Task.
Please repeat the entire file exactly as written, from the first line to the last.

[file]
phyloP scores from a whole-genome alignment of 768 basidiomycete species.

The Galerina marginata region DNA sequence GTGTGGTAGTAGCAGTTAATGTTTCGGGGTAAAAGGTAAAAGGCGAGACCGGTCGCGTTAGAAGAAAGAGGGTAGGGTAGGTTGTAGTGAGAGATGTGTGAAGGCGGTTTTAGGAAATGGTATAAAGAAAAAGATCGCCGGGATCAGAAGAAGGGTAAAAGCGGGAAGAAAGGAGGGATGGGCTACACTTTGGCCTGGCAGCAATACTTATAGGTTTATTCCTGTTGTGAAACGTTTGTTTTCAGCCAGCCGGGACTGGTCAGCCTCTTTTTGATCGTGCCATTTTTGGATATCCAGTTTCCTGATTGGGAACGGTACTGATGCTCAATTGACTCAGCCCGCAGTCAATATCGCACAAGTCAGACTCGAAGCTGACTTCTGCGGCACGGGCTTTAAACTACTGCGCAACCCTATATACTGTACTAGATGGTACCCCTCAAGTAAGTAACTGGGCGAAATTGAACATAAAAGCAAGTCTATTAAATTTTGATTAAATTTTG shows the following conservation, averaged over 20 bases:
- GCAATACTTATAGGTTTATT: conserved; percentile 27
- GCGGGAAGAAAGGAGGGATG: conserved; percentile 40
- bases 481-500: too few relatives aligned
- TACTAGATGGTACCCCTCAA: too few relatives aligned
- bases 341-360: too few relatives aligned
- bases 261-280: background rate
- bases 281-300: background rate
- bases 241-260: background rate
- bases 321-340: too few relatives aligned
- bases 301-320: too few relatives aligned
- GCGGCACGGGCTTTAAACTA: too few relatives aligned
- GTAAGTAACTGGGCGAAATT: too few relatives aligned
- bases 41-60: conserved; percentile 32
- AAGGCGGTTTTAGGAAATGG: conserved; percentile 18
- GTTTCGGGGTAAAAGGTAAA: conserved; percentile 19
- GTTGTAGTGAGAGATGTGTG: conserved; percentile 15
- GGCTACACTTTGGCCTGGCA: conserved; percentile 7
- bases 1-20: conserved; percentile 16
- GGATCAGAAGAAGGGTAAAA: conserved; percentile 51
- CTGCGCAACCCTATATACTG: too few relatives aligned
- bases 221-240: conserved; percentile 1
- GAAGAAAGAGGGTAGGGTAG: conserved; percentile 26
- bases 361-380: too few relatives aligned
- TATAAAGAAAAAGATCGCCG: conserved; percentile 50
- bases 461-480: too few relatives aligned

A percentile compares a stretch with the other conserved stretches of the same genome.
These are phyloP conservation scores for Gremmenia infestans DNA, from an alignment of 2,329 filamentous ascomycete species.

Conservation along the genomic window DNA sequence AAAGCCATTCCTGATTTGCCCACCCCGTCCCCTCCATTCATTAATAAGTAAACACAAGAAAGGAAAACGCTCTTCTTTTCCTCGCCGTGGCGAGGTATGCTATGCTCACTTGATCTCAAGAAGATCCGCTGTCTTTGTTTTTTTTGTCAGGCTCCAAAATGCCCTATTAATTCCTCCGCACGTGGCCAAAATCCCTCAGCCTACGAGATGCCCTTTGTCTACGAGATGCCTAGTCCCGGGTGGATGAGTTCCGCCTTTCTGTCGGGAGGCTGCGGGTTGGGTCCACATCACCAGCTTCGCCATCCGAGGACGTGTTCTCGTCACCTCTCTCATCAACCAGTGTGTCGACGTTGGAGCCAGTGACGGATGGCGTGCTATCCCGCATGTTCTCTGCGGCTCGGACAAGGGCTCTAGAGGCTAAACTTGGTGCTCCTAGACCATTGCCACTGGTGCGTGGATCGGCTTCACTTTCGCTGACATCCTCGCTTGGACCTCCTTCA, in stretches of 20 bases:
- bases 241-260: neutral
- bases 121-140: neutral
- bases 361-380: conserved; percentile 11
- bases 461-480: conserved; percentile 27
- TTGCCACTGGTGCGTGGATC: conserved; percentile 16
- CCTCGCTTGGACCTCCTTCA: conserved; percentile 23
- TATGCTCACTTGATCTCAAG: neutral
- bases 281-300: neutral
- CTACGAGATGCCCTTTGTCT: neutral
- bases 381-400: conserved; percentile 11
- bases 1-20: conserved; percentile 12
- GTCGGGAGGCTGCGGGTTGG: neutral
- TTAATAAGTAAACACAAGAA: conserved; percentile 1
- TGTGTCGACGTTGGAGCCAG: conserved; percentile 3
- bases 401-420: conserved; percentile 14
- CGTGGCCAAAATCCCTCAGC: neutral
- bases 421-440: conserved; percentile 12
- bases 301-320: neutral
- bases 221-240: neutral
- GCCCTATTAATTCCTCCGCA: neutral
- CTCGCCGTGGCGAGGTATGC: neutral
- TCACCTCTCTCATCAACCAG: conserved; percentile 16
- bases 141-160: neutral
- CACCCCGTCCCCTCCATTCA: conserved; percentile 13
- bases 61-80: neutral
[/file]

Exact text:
phyloP scores from a whole-genome alignment of 768 basidiomycete species.

The Galerina marginata region DNA sequence GTGTGGTAGTAGCAGTTAATGTTTCGGGGTAAAAGGTAAAAGGCGAGACCGGTCGCGTTAGAAGAAAGAGGGTAGGGTAGGTTGTAGTGAGAGATGTGTGAAGGCGGTTTTAGGAAATGGTATAAAGAAAAAGATCGCCGGGATCAGAAGAAGGGTAAAAGCGGGAAGAAAGGAGGGATGGGCTACACTTTGGCCTGGCAGCAATACTTATAGGTTTATTCCTGTTGTGAAACGTTTGTTTTCAGCCAGCCGGGACTGGTCAGCCTCTTTTTGATCGTGCCATTTTTGGATATCCAGTTTCCTGATTGGGAACGGTACTGATGCTCAATTGACTCAGCCCGCAGTCAATATCGCACAAGTCAGACTCGAAGCTGACTTCTGCGGCACGGGCTTTAAACTACTGCGCAACCCTATATACTGTACTAGATGGTACCCCTCAAGTAAGTAACTGGGCGAAATTGAACATAAAAGCAAGTCTATTAAATTTTGATTAAATTTTG shows the following conservation, averaged over 20 bases:
- GCAATACTTATAGGTTTATT: conserved; percentile 27
- GCGGGAAGAAAGGAGGGATG: conserved; percentile 40
- bases 481-500: too few relatives aligned
- TACTAGATGGTACCCCTCAA: too few relatives aligned
- bases 341-360: too few relatives aligned
- bases 261-280: background rate
- bases 281-300: background rate
- bases 241-260: background rate
- bases 321-340: too few relatives aligned
- bases 301-320: too few relatives aligned
- GCGGCACGGGCTTTAAACTA: too few relatives aligned
- GTAAGTAACTGGGCGAAATT: too few relatives aligned
- bases 41-60: conserved; percentile 32
- AAGGCGGTTTTAGGAAATGG: conserved; percentile 18
- GTTTCGGGGTAAAAGGTAAA: conserved; percentile 19
- GTTGTAGTGAGAGATGTGTG: conserved; percentile 15
- GGCTACACTTTGGCCTGGCA: conserved; percentile 7
- bases 1-20: conserved; percentile 16
- GGATCAGAAGAAGGGTAAAA: conserved; percentile 51
- CTGCGCAACCCTATATACTG: too few relatives aligned
- bases 221-240: conserved; percentile 1
- GAAGAAAGAGGGTAGGGTAG: conserved; percentile 26
- bases 361-380: too few relatives aligned
- TATAAAGAAAAAGATCGCCG: conserved; percentile 50
- bases 461-480: too few relatives aligned

A percentile compares a stretch with the other conserved stretches of the same genome.
These are phyloP conservation scores for Gremmenia infestans DNA, from an alignment of 2,329 filamentous ascomycete species.

Conservation along the genomic window DNA sequence AAAGCCATTCCTGATTTGCCCACCCCGTCCCCTCCATTCATTAATAAGTAAACACAAGAAAGGAAAACGCTCTTCTTTTCCTCGCCGTGGCGAGGTATGCTATGCTCACTTGATCTCAAGAAGATCCGCTGTCTTTGTTTTTTTTGTCAGGCTCCAAAATGCCCTATTAATTCCTCCGCACGTGGCCAAAATCCCTCAGCCTACGAGATGCCCTTTGTCTACGAGATGCCTAGTCCCGGGTGGATGAGTTCCGCCTTTCTGTCGGGAGGCTGCGGGTTGGGTCCACATCACCAGCTTCGCCATCCGAGGACGTGTTCTCGTCACCTCTCTCATCAACCAGTGTGTCGACGTTGGAGCCAGTGACGGATGGCGTGCTATCCCGCATGTTCTCTGCGGCTCGGACAAGGGCTCTAGAGGCTAAACTTGGTGCTCCTAGACCATTGCCACTGGTGCGTGGATCGGCTTCACTTTCGCTGACATCCTCGCTTGGACCTCCTTCA, in stretches of 20 bases:
- bases 241-260: neutral
- bases 121-140: neutral
- bases 361-380: conserved; percentile 11
- bases 461-480: conserved; percentile 27
- TTGCCACTGGTGCGTGGATC: conserved; percentile 16
- CCTCGCTTGGACCTCCTTCA: conserved; percentile 23
- TATGCTCACTTGATCTCAAG: neutral
- bases 281-300: neutral
- CTACGAGATGCCCTTTGTCT: neutral
- bases 381-400: conserved; percentile 11
- bases 1-20: conserved; percentile 12
- GTCGGGAGGCTGCGGGTTGG: neutral
- TTAATAAGTAAACACAAGAA: conserved; percentile 1
- TGTGTCGACGTTGGAGCCAG: conserved; percentile 3
- bases 401-420: conserved; percentile 14
- CGTGGCCAAAATCCCTCAGC: neutral
- bases 421-440: conserved; percentile 12
- bases 301-320: neutral
- bases 221-240: neutral
- GCCCTATTAATTCCTCCGCA: neutral
- CTCGCCGTGGCGAGGTATGC: neutral
- TCACCTCTCTCATCAACCAG: conserved; percentile 16
- bases 141-160: neutral
- CACCCCGTCCCCTCCATTCA: conserved; percentile 13
- bases 61-80: neutral